On the one hand, Jesse Jackson, the New Black Panthers and the Ku Klux Klan have all failed to turn Byrd’s death into a Jasper-wide political rallying point. On the other, the powers that be — most of whom are, in spite of the town’s black mayor, white — remain remarkably tone-deaf about race politics in the wake of the gruesome murder, which supposedly galvanized a deep bout of public soul-searching. Any hint of a clue that using blacks as the butt of cheap jokes might be a bad idea seems foreign; sensitivity to the importance of symbols significant to the African-American community (which makes up 45 percent of the town’s 8,400 residents) is lacking; and self-consciousness about using the word “nigger” in polite conversation is strikingly scarce.
Consider a scene that took place two days before jury selection began for the second of the three murder trials: A criminal defense attorney, a man who regularly represents clients of all races, walks into a local law enforcement officer’s office. Both men are white. Several other people, also white, are milling about the office. To ease into his visit — grease the wheels of good ol’ boyism — the attorney pulls out a photo of his white wife, soft-lit and Sears-lovely, and shows it around the room. The lawman reciprocates, pulling out a carefully clipped photo of his “wife” out of his wallet and passing it around. The photo shows a skinny-necked burn victim. The lawman is divorced and in a town this size everyone knows it. Guffaws all around.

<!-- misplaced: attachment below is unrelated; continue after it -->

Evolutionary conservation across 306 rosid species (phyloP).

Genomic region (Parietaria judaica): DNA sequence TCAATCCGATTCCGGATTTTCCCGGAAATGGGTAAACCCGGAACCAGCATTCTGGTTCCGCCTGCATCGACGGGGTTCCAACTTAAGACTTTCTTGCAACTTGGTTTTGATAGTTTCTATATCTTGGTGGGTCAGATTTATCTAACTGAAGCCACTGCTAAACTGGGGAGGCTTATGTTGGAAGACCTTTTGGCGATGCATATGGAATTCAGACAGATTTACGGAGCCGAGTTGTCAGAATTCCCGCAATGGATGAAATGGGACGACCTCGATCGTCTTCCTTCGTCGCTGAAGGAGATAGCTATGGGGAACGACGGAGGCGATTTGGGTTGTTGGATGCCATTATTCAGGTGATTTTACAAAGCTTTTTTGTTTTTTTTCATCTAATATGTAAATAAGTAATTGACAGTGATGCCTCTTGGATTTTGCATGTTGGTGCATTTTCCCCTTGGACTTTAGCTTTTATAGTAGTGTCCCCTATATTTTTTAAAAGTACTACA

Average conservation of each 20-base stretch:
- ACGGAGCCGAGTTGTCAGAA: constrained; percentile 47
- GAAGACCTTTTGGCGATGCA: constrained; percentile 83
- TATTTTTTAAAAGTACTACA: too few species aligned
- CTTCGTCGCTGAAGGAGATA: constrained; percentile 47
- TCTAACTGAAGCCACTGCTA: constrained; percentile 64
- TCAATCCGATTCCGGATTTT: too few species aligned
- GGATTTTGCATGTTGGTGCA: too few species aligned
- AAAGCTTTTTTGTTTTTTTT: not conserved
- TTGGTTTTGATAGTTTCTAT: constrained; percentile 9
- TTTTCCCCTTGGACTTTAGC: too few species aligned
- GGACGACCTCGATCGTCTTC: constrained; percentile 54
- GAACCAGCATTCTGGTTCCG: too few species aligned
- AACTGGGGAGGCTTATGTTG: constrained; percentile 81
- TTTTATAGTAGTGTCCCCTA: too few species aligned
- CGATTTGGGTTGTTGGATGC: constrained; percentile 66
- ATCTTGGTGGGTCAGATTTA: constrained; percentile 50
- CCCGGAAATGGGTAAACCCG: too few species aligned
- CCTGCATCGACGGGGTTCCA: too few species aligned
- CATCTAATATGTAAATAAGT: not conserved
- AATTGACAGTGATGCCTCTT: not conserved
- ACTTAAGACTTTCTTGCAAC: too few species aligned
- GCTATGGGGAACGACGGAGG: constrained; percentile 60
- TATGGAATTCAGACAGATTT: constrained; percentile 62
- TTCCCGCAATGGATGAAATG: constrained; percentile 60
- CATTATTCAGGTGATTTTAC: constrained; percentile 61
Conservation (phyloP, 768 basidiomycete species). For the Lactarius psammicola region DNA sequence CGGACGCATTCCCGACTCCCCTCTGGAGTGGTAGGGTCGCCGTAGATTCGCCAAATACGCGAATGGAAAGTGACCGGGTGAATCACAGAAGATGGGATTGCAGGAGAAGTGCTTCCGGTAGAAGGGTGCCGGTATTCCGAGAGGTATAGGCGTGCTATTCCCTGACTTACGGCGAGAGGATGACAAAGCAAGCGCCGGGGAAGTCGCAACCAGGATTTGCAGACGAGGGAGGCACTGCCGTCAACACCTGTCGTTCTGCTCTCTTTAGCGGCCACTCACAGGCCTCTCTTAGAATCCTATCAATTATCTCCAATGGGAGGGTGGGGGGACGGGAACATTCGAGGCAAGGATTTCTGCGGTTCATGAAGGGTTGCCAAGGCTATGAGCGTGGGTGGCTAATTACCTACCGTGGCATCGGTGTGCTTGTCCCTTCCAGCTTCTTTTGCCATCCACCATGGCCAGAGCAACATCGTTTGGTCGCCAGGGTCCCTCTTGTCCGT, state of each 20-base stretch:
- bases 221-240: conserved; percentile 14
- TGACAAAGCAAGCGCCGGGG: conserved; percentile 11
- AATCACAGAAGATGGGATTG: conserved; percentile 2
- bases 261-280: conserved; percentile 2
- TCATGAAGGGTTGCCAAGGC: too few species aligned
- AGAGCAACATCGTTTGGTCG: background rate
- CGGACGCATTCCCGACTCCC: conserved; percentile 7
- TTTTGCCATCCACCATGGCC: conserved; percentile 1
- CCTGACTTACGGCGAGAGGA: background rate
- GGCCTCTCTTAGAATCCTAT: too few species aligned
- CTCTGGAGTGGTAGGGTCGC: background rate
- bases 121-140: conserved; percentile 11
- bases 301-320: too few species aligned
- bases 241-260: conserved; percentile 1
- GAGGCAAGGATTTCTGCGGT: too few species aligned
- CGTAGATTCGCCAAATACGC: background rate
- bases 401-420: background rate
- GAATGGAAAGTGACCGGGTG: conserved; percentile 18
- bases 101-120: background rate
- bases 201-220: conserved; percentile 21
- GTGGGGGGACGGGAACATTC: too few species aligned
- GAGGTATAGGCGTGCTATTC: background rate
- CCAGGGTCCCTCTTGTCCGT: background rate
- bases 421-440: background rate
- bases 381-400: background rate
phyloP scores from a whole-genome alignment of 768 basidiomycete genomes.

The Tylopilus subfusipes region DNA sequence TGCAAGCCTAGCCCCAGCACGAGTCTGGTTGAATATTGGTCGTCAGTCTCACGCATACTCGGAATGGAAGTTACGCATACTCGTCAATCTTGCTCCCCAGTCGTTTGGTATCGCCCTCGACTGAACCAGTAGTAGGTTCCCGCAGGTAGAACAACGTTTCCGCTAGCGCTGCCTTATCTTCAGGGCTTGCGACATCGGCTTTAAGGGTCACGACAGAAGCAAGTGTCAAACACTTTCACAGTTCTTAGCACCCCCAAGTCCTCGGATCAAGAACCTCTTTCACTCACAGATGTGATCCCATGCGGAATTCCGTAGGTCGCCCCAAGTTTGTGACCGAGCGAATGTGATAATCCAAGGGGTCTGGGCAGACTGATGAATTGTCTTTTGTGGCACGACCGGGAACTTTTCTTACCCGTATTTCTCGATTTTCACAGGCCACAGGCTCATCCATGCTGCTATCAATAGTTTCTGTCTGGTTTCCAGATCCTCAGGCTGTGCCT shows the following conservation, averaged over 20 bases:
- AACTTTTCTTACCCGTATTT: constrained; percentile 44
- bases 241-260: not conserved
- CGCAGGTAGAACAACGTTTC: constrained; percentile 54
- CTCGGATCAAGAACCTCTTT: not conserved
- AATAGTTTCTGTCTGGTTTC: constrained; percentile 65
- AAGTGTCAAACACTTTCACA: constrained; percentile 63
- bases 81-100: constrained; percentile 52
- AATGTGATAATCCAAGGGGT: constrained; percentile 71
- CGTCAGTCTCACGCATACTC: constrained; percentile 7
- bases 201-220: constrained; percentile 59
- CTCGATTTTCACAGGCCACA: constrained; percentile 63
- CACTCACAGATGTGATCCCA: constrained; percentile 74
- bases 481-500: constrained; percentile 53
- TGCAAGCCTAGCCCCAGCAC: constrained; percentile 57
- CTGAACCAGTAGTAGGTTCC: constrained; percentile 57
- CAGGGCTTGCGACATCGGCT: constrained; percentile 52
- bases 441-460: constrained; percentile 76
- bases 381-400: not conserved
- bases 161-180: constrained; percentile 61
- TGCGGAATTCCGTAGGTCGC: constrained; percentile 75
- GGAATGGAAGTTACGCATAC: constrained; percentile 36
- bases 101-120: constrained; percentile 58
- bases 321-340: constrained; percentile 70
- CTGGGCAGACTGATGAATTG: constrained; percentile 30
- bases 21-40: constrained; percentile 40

The attorney, a young man early in his first marriage to a woman who had no previous kids, admonishes the officer gently: “No, seriously, lemme show you my step-kids.” Again he pulls a carefully clipped photo out of his billfold. It shows two little girls, both black. An even bigger round of laughs. The attorney goes in for the kill. “And here’s my first wife,” he says, reaching into his wallet one last time. Again a clipped head shot: This one has come from a high-school yearbook and shows the face of a very dark-skinned, very overweight black teenage girl with a big, ragged afro. The lawman laughs louder than ever. The ice is broken. The two men get down to business.